Top positive review
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Close to the top of a very long list
on 1 December 2009
At present I have nineteen different versions of the Shostakovich fifth in my classical collection, ranging from vintage versions by Mravinsky, Kondrashin and Ancerl to more modern ones by conductors like Gergiev, Ashkenazy and Temirkanov. Still I consider Petrenko's recording to be among the very finest beasts in my herd due to a well-thought-through aproach and a very consistent and in every detail finely crafted reading.
Many years ago I had the good fortune to be present at an unforgetable rehersal of the symphony our National Radio Orchestra had with the no longer active (but still with us at the tender age of 97!) German conductor Kurt Sanderling, who was in the audience at its first performance back in 1937, and who knew the conditions of Stalin's Russia first hand having fled there from Nazi Germany the year before. His many instructions to the orchestra regarding the numerous instances of the music tapping directly into the oppressive every-day life during the purges of the mid-thirties was a wonderful insight into this awsome piece of music, and with so many of those hints present in Petrenko's version, I all but feel that he must have been there on that occasion as well. Especially the many life-like details in the Party day persiflage of the second movement are done to perfection, and the stumbling, pleading notes of the little violin solo - according to Sanderling the musical likeness of a little girl attempting to recite a short thank-you speech to Stalin while handing over a bouquet of flowers - is moving in the extreme. The Largo movement is rather slow (too slow, I'm sure many would say - but then again the tempo is Largo, so how could it be?!), but unlike the equally slow ditto of Bernstein's 1979 recording it never turns stale, and it very effectively conveys the desolation and sense of insecurity Shostakovich no doubt felt at the time of its composition. Like Masur in his recent recording (live with the LPO, 2004) Petrenko drops the speed strangely early in the finale (at the start of the kettledrum motive), which must be a new way of reading the score that I never encountered before Masur, and which isn't particularly to my taste. It makes the whole finish, and the repeated A-notes in particular, drag almost unbearably, but maybe that is how Shostakovich would have wanted it, given that the Cyrillic letter "a" means "I" in Russian. As he put it to Sanderling regarding the victorious conclusion to the symphony: "It is about me, me, me - not them", them being the communist elite.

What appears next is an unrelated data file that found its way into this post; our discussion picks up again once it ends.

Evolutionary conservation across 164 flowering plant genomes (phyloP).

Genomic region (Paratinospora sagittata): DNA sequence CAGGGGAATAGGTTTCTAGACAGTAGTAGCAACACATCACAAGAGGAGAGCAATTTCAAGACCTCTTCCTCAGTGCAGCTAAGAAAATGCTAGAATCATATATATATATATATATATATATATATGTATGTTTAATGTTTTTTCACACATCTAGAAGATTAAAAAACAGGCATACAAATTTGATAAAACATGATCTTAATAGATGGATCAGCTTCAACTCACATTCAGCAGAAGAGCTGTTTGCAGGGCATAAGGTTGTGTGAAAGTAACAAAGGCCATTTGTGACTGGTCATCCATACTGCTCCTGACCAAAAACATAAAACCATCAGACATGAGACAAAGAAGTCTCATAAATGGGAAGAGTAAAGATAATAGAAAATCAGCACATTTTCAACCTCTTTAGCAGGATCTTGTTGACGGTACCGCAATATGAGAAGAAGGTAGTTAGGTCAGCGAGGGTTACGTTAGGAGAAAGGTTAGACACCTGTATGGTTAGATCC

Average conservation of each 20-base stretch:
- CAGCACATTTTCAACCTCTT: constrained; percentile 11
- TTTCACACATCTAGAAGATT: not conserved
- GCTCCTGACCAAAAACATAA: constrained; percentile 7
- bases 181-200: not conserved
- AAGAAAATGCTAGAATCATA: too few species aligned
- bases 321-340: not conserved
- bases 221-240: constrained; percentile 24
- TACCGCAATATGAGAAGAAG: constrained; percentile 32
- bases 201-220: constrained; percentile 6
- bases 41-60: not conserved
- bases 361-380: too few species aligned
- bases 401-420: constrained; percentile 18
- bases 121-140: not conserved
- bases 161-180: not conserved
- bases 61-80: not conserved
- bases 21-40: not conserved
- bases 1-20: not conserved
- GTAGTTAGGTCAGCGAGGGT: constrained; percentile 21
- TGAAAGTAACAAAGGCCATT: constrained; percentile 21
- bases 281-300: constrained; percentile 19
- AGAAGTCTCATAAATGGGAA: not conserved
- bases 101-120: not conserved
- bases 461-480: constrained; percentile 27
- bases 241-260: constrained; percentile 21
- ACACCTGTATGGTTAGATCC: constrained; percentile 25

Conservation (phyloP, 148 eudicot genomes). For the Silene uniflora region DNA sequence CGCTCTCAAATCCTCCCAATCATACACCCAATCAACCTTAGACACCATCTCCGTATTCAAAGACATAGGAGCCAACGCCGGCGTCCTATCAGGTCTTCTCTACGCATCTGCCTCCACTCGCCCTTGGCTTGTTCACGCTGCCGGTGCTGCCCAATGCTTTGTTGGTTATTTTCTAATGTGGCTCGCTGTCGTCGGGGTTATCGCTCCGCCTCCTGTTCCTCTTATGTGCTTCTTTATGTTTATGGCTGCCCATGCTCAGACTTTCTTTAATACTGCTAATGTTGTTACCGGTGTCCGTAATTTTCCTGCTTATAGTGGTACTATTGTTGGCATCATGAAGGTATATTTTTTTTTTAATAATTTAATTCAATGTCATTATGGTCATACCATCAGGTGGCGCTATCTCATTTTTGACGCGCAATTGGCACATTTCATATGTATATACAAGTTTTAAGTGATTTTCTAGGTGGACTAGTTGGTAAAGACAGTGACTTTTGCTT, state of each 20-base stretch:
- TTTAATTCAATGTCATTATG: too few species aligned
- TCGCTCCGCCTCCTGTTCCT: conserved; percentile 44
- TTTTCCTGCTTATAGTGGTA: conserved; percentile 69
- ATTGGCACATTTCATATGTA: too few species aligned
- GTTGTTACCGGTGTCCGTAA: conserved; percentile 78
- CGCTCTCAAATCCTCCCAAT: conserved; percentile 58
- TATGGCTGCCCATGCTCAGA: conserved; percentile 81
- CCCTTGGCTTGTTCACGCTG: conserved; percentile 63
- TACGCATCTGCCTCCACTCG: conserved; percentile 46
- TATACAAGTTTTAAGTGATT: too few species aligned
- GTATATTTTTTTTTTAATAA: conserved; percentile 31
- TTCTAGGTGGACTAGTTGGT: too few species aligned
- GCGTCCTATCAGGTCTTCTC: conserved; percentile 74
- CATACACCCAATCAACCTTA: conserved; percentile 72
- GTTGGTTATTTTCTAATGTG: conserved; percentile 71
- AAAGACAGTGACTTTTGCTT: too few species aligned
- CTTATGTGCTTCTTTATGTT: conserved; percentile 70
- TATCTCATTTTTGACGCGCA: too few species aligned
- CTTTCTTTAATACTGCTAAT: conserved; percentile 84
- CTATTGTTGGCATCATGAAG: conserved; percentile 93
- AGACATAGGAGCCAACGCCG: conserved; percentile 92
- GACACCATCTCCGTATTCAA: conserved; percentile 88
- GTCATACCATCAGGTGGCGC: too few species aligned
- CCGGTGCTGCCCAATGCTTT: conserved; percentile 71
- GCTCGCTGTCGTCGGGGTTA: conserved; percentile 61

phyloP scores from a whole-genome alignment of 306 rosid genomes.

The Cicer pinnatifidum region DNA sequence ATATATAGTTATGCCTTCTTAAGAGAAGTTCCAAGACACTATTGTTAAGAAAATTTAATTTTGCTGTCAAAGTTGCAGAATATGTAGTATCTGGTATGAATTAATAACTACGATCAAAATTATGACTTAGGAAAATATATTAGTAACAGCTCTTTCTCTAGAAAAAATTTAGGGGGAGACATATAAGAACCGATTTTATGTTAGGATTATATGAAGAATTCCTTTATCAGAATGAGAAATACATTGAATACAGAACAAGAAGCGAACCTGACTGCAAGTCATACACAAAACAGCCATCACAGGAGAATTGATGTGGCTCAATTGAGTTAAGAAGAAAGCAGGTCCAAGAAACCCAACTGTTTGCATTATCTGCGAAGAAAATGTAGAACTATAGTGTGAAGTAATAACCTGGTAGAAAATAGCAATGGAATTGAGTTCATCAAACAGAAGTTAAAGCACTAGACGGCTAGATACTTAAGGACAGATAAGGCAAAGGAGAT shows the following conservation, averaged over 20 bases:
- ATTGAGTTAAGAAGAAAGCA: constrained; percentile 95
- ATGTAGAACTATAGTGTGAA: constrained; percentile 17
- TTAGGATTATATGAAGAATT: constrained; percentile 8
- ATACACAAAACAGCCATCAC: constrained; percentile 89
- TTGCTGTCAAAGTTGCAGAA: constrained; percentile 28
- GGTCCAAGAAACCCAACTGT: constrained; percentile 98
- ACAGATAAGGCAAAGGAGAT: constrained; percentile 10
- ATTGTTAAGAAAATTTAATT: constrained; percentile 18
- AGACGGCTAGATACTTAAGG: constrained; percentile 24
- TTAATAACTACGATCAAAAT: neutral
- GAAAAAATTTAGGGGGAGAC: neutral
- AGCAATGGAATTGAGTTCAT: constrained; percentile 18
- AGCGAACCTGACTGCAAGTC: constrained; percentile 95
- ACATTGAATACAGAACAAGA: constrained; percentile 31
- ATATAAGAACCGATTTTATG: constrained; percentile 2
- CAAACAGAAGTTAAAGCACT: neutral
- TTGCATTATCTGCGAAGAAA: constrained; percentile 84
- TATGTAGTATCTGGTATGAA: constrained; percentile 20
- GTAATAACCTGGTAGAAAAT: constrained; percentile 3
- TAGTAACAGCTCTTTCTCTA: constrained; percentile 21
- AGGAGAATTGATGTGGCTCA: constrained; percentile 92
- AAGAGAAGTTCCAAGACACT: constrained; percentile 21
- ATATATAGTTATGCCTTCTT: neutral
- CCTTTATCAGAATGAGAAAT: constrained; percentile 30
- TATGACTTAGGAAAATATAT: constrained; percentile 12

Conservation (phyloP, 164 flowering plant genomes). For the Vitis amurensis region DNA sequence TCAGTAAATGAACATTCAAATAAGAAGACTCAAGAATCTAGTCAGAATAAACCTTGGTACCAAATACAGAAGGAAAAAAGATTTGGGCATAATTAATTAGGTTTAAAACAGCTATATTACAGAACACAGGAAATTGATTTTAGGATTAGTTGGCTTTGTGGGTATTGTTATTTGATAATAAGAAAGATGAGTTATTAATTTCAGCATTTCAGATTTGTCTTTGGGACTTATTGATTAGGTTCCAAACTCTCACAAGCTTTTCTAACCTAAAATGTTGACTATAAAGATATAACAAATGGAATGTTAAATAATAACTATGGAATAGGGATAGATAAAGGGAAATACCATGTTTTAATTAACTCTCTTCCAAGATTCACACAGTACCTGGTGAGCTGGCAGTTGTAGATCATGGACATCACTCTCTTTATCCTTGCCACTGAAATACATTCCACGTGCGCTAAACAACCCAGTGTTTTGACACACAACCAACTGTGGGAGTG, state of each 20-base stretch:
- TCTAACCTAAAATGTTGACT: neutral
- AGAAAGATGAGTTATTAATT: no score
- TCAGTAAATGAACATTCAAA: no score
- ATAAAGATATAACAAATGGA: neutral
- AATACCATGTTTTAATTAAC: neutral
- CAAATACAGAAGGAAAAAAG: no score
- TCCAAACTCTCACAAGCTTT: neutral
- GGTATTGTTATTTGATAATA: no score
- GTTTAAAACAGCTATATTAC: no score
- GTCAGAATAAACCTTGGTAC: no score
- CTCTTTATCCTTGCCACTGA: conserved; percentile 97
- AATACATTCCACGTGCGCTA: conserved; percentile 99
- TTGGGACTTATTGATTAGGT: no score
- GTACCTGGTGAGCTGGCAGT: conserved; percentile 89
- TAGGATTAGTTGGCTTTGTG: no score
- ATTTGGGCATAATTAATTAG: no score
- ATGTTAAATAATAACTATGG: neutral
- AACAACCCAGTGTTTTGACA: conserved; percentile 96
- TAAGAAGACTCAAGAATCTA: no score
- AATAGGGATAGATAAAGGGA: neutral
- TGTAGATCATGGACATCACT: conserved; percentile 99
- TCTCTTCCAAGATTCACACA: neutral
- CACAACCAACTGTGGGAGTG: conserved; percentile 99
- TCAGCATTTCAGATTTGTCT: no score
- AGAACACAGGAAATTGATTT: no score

The ninth symphony is a very different animal to parade compared to the two-faced and sarcastic fifth. Its spirit of playful lightness contrasted with slow, contemplative passages came as a great surprise to the audience at its first performance, and it landed Shostakovich in hot water with the authorities yet again, this time to such a degree that he didn't compose a symphony again till after Stalin's death eight years later. Petrenko makes the best of light and darkness both, and though I doubt the symphony can be said to carry any deep philosophical message, it is given a very thorough and sympathetic reading.
The recording is very clear and spacious with fine technical playing by the RLPO. Only in the most voluminous tuttis the sound turns a bit distant and confined, whether due to limiting conditions at the recording location or to spare the equipment, I don't know.
All in all a most commendable disc available at an almost rediculous price.